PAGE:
A San Francisco Bay Area food technology company called Memphis Meats recently finished their lab grown chicken. They fried it into chicken strips and fed it to people at an event. It was produced from stem cells programmed to reproduce animal tissue.
It could be considered the second recent node of progress when it comes to “cultured” lab grown meat, after a lab produced hamburger was tested a few years ago. The concept of cultured meat goes back several decades.
A headline from Gizmodo cheered it on saying “Lucky Humans Just Ate the Very First Lab-Grown Chicken Tenders.”
According to an article titled “Lab-grown chicken strips, made from animal cells, debuted by startup”:
“The company estimates it costs under $9,000 to make one pound of the meat, the Journal reported. Memphis Meats expects price should come down in the next several years and let them offer their products publicly in 2021, according to Business Insider.”
This is a picture of it.
According to Eater:
“Back in 2015, the San Francisco Bay Area-based company crowdfunded its mission to grow “clean meat.” Since then, it’s introduced a lab-grown meatball and plans to grow Thanksgiving turkey in a lab. The company has raised a total of $3 million, and plans to continue conversations with investors in the coming months. If all goes according to plan, Memphis Meats’ lab-grown poultry and beef will be available in supermarkets by 2021.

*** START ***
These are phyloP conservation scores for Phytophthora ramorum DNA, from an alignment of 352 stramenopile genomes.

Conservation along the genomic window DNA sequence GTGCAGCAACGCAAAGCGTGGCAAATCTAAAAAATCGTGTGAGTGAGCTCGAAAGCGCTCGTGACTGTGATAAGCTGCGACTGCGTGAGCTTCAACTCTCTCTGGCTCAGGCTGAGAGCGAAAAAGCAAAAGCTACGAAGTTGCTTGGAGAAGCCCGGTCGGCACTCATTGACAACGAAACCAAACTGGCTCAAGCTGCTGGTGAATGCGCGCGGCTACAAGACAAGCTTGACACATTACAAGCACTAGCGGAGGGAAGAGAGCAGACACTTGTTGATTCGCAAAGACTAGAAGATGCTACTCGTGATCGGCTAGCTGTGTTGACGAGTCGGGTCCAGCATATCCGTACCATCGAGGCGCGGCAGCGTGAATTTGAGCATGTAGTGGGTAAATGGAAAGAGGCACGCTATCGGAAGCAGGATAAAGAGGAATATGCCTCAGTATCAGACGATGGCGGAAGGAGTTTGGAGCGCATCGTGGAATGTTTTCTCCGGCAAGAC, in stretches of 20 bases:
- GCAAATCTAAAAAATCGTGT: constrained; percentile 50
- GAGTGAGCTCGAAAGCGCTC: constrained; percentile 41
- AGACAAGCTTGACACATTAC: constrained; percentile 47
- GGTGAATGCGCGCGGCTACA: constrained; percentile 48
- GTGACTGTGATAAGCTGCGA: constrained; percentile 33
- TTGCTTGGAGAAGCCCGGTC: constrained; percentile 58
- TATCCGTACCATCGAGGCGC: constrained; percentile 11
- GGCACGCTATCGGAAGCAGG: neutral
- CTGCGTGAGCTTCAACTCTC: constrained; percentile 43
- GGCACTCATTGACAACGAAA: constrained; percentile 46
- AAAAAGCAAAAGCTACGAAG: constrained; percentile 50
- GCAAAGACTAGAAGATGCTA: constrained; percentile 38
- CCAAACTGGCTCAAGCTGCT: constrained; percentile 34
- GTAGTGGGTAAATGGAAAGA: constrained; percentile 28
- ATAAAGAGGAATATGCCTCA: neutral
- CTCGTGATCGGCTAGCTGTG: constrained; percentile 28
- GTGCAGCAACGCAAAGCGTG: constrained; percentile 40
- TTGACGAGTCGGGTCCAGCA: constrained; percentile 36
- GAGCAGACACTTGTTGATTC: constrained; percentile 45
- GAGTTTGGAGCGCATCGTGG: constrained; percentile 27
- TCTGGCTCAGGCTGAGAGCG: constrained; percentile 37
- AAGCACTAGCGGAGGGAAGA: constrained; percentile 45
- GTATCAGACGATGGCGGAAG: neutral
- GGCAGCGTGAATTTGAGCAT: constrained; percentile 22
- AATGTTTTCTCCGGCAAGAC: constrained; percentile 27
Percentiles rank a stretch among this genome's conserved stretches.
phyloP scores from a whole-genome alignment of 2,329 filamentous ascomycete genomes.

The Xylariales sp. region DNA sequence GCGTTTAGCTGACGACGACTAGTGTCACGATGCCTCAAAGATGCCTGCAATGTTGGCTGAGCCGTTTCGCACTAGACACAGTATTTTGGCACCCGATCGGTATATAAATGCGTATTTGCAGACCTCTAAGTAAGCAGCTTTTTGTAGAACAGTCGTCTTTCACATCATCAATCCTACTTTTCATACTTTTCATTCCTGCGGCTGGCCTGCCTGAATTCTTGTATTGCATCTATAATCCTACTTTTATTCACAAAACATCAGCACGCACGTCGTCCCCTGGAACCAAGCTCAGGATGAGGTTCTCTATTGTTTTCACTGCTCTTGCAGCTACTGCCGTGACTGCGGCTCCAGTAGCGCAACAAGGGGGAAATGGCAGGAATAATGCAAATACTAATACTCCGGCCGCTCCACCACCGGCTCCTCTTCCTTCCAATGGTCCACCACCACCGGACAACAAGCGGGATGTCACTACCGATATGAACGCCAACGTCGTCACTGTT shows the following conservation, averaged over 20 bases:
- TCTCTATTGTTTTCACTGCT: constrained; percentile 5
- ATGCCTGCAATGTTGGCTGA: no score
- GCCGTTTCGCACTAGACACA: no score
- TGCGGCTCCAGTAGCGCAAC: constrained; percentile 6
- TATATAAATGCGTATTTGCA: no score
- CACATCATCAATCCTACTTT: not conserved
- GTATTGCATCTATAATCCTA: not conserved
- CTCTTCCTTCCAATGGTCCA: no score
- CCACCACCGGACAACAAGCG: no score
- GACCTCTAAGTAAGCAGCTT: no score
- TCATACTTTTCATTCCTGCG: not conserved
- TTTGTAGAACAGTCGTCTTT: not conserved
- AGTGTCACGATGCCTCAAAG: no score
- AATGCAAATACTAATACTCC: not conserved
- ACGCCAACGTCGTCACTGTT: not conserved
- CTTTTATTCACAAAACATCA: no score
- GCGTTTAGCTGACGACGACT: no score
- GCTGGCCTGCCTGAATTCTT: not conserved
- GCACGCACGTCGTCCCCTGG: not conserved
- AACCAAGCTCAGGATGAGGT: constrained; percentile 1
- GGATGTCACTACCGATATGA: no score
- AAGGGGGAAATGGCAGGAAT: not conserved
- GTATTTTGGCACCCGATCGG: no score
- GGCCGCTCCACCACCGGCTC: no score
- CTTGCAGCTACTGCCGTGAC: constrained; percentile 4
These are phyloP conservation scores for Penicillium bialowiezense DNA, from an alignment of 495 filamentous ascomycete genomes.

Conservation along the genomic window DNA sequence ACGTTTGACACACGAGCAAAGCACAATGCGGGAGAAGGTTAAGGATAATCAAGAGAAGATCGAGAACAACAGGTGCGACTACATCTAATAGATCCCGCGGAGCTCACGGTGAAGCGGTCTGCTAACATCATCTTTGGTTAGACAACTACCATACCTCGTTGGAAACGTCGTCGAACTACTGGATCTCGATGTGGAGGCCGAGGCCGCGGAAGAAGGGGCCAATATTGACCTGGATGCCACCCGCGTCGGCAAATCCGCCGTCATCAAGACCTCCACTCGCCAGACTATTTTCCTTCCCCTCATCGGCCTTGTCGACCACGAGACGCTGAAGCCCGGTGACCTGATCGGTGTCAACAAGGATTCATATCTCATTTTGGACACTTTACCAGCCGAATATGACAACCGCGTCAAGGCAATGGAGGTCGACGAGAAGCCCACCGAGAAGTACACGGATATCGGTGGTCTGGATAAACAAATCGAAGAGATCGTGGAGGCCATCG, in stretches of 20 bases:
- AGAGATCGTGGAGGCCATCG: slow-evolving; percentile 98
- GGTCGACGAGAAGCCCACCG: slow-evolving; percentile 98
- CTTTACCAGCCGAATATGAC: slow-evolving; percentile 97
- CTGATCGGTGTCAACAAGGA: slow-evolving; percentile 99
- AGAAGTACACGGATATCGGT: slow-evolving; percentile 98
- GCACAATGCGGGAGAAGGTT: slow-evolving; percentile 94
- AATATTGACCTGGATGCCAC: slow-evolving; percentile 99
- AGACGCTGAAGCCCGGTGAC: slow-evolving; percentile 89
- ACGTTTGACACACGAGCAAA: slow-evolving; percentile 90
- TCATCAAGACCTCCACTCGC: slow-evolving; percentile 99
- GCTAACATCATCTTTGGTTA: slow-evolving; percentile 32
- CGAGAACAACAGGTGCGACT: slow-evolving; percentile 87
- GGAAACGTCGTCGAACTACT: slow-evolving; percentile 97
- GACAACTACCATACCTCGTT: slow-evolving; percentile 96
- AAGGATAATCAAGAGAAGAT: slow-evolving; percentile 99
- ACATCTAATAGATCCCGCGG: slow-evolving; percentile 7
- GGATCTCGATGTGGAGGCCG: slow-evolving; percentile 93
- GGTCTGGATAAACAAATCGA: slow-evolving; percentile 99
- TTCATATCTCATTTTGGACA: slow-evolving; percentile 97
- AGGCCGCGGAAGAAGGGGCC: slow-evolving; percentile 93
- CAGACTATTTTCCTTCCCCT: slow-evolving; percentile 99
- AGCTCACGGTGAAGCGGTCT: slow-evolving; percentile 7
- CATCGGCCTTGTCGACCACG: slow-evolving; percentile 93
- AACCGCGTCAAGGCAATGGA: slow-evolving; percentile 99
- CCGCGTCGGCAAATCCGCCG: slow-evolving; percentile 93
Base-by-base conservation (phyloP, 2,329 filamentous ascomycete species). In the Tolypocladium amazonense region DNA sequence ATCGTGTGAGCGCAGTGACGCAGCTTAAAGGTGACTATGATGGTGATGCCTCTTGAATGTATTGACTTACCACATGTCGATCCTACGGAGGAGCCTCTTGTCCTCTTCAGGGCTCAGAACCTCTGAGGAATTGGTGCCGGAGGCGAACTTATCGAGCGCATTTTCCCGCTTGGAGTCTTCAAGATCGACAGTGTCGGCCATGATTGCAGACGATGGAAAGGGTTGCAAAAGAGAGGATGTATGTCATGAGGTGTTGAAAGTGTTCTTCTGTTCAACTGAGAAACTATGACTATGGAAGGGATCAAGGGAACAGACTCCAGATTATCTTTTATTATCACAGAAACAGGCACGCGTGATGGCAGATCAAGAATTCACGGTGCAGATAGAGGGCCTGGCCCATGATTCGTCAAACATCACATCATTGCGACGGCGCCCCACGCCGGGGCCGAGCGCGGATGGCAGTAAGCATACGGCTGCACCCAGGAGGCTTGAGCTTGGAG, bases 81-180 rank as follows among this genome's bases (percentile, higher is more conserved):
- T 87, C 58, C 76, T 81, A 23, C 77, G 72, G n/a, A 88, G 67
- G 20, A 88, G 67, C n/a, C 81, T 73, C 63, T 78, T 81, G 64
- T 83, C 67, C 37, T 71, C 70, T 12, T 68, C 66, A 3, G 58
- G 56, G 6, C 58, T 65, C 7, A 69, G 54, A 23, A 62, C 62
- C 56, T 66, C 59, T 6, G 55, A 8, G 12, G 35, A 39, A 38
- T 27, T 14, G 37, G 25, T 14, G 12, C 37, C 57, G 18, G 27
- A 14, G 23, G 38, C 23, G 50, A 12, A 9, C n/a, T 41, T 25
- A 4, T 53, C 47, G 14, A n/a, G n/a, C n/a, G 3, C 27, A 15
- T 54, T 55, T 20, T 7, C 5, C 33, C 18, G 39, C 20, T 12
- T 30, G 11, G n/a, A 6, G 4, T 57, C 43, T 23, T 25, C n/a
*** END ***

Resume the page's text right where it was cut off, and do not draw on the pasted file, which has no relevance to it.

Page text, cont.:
Both Memphis Meats and Mosa Meat — which is based in the Netherlands and counts Google co-founder Sergey Brin among its investors — have produced lab-grown burger-like meat patties from bovine cells. Memphis says they are the first to grow poultry cells in a lab.”
Upon investigating who holds stock in cultured meat, all trails go back to Silicon Valley.
Google co-founder and president of its parent company Alphabet, Sergey Brin funded the creation of the first cultured beef patty, put together in a petri dish. It looks like a patty made of thin strands of ground beef, because the thin strands of cow muscle were artificially exercised by stretching them.
According to a person who ate it:
“I was one of the two people to taste the so-called Frankenburger: the world’s first lab-grown beef burger, a five-ounce patty grown from cow stem cells that took a Dutch scientist four years of research and $332,000 to create.
My biggest complaint was that that even fried in oil and butter, by a Gordon Ramsay-trained chef, the cultured beef burger tasted about as dry as a turkey burger. The first cultured beef burger had 20,000 muscle fibers but zero fat cells.”